Saturday, 23 March 2013

Is being a victim a life choice?

I have been to a college reunion. The college was part of a Children's Home and we were training to be Nursery Nurses. As I was returning home, I knew what this blog would be about. 

Then I thought that I must have written about this subject before, as it's one of my favourites. A 'search' has revealed that I started to write this blog in September 2009, but never finished or published it.

So here is the beginning from 2009. I will follow it up with further thoughts from this week in 2013.

'Pain is inevitable. Suffering is optional.' A well known Buddist saying.

Is it a given that if something awful happens to you, that you become a victim? Can you choose to become a victim?

I was prompted to remember the saying above, by an ex teacher who appeared on the programme about excluded children. I am not denying that the attack he suffered by a pupil wasn't shocking, nor that his injuries weren't serious. As he listed the problems that he was still experiencing, he said, "my life has been ruined by..." I couldn't help but think, "but it doesn't have to be like that. You are choosing to have a ruined life".

Some of you may be reading that and taking a sharp intake of breath and wondering what do I know about the aftermath of traumatic events? Well, more than I did 12 years ago and if sharing some of that knowledge on here, can help just one person, then it's worth it.

Have you ever thought why two people can experience a similar traumatic event and one person's life seems to be ruined, while the other person recovers? Why does that happen?

Well, it's much more than I can blog about here, but in case this is relevent to you or someone you know, I am going to give a few pointers.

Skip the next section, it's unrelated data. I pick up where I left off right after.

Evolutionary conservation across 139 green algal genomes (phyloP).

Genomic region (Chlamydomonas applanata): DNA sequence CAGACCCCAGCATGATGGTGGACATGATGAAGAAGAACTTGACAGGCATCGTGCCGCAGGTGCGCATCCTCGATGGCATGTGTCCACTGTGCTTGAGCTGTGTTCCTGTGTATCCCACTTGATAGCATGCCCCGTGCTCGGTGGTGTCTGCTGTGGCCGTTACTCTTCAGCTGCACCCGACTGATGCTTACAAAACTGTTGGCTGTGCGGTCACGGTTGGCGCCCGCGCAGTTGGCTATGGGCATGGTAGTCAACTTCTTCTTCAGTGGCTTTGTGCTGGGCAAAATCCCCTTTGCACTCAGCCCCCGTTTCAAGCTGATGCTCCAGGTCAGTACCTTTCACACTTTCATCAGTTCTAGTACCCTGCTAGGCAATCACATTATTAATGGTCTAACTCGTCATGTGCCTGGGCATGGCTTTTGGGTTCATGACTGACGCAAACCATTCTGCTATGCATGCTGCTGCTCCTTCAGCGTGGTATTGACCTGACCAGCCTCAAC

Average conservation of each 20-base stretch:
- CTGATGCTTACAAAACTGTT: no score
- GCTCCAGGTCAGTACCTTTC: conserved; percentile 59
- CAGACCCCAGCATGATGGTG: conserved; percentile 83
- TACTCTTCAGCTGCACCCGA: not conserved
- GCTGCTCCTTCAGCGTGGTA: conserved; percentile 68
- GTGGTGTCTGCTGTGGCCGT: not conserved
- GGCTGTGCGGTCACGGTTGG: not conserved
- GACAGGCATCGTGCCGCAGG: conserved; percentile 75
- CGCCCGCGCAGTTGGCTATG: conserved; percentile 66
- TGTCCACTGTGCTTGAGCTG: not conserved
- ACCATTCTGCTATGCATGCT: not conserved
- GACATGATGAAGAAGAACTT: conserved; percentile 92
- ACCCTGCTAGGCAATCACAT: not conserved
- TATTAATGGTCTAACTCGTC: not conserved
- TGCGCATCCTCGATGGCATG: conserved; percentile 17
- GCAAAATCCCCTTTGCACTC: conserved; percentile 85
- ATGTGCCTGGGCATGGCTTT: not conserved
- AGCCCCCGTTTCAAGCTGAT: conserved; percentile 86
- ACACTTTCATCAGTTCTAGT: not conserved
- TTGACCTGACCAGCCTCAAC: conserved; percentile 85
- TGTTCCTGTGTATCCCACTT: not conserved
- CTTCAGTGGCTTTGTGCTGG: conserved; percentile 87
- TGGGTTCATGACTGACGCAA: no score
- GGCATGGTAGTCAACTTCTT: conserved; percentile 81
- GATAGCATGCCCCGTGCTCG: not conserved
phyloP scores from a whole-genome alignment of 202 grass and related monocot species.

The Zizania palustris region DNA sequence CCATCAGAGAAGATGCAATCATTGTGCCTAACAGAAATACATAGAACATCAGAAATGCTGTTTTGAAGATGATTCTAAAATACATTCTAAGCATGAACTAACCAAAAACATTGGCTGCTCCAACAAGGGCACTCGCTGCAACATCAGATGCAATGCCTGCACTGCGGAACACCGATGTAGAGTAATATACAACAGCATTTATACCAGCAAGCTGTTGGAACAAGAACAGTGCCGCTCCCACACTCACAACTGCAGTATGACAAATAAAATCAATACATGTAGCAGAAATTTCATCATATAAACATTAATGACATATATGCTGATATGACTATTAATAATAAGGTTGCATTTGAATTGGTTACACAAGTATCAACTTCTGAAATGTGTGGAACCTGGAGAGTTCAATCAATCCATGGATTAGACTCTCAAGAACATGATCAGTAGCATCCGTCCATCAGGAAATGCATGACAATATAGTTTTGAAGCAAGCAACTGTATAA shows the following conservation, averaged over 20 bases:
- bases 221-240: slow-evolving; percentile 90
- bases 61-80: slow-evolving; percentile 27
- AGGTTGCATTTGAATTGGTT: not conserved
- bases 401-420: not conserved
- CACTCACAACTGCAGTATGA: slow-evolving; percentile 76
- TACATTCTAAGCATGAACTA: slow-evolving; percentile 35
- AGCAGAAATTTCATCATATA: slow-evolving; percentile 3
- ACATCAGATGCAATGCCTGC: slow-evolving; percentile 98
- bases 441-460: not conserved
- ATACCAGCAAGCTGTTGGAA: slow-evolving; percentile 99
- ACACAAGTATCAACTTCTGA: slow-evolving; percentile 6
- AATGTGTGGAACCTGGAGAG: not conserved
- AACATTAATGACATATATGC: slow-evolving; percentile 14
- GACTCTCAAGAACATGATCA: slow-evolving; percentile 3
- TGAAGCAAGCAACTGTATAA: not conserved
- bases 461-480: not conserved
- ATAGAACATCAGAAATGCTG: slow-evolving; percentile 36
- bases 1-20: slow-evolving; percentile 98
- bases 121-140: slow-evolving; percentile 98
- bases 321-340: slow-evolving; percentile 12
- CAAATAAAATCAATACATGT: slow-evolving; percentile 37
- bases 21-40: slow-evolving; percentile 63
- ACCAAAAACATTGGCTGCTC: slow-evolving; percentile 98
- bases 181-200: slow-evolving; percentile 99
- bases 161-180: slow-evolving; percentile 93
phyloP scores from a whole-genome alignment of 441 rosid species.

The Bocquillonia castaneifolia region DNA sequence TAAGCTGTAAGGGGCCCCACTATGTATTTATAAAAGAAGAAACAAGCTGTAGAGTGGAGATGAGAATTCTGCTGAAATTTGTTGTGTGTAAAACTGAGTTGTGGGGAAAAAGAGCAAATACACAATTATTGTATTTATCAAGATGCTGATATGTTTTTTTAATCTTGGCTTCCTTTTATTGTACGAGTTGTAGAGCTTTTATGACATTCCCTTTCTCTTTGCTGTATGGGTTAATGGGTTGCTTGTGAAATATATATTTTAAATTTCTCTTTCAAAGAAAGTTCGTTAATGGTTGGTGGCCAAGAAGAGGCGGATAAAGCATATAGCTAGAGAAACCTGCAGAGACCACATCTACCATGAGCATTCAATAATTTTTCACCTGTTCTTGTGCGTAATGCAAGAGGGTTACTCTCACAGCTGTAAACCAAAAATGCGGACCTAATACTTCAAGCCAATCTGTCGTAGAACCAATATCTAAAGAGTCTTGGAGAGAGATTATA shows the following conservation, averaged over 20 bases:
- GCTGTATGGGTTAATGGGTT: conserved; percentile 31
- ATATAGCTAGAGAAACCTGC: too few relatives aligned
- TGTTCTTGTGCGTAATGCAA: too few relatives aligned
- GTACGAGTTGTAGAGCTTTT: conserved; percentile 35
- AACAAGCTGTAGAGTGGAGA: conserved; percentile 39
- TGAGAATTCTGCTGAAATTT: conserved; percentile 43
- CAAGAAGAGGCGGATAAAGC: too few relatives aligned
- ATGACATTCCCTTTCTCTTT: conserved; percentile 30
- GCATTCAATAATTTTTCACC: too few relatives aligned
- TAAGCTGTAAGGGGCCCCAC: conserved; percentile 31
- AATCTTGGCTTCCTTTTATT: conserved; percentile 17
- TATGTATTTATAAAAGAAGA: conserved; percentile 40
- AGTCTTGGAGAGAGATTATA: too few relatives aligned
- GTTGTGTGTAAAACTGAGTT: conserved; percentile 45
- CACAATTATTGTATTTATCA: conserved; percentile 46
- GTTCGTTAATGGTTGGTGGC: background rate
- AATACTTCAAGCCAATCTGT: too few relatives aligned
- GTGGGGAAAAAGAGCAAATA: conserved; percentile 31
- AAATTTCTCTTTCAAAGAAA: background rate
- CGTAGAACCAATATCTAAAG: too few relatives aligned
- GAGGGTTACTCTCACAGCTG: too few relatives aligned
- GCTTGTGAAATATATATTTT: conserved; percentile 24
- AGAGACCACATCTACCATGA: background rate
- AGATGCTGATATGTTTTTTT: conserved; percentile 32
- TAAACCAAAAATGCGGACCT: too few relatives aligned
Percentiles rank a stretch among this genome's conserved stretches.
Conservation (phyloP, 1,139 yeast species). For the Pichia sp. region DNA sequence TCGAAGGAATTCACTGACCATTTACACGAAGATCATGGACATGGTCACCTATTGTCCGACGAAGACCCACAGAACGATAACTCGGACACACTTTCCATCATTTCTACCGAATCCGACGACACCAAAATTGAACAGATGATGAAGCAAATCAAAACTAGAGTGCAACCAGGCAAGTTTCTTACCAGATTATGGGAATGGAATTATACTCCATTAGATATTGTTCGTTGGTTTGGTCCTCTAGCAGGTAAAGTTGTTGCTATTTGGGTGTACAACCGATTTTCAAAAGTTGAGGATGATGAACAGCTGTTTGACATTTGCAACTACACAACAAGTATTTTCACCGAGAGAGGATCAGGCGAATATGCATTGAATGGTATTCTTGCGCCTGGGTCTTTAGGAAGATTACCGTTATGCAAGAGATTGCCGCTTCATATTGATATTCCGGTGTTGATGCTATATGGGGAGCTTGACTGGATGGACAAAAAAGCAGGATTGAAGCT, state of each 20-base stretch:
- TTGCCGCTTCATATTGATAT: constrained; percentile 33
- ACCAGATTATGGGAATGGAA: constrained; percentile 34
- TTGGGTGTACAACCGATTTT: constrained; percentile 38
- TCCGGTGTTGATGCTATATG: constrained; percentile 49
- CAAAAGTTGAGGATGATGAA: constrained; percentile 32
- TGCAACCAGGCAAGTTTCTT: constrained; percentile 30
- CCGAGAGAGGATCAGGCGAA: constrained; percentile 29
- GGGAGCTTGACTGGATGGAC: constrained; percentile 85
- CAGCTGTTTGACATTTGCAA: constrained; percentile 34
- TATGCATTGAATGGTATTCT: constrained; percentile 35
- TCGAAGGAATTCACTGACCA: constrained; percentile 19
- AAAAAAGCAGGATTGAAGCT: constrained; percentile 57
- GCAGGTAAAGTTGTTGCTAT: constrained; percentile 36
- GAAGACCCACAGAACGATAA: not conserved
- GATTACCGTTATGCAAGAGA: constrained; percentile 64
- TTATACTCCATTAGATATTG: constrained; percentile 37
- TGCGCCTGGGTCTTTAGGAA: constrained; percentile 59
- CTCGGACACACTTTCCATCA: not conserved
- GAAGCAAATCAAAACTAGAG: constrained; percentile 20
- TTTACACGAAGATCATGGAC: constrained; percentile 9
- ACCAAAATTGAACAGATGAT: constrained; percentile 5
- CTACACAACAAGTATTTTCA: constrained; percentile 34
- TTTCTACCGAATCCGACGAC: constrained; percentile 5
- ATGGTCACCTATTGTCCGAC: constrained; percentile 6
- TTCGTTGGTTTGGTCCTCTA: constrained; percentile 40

That is how I started in 2009. It would appear I was going to write about Post Traumatic Stress Disorder (PTSD), but I've done that elsewhere, so I'm going to write about control.

As I'm writing, a biting wind is howling through the bare trees. Snow and chaos are being reported in other parts of the UK and I can imagine that many people are going to blame the weather for ruining the day, weekend, holiday, wedding, outing and so on. Or important regional meeting, as in my case.

A headline on a newspaper reads, "The lottery ruined my life."  How the newspapers love a story like that. In fact, tabloids thrive on anything or anybody that has "ruined my life." An immediate 'must read, get emotionally aroused and outraged'.

It's the second time I've heard the "... has ruined my life" expression this week. The first time was at the reunion. There were women in their sixties and a man in his late forties. He had been a child in the children's home from two weeks to five years, moving on the other homes until adulthood.

How many of you think that it must have been the man who said it?

No, it was one of the women. She had recently sold her house in the south and bought a beautiful, large house in her son's partner's home town in the north, where she didn't know anyone. Her son, partner and grandchild had moved north through redundancy. It has been a disaster. "I thought we could all live in the house happily ever after." How old is she emotionally? In fact the reported behaviour of all the adults, left us wondering about the EQ of them all and most concerned about the child.

We supported her and comforted her. She said, " They have ruined my life". Before I could speak, another friend said what I was thinking. Her own daughter has problems with addiction, amongst others. "No", she said, "they have not ruined your life. You are allowing them to ruin your life." There were nods of agreement from others, who knew from their own experiences, that she was correct.

Not easy to understand or believe. I certainly didn't want to, many years ago.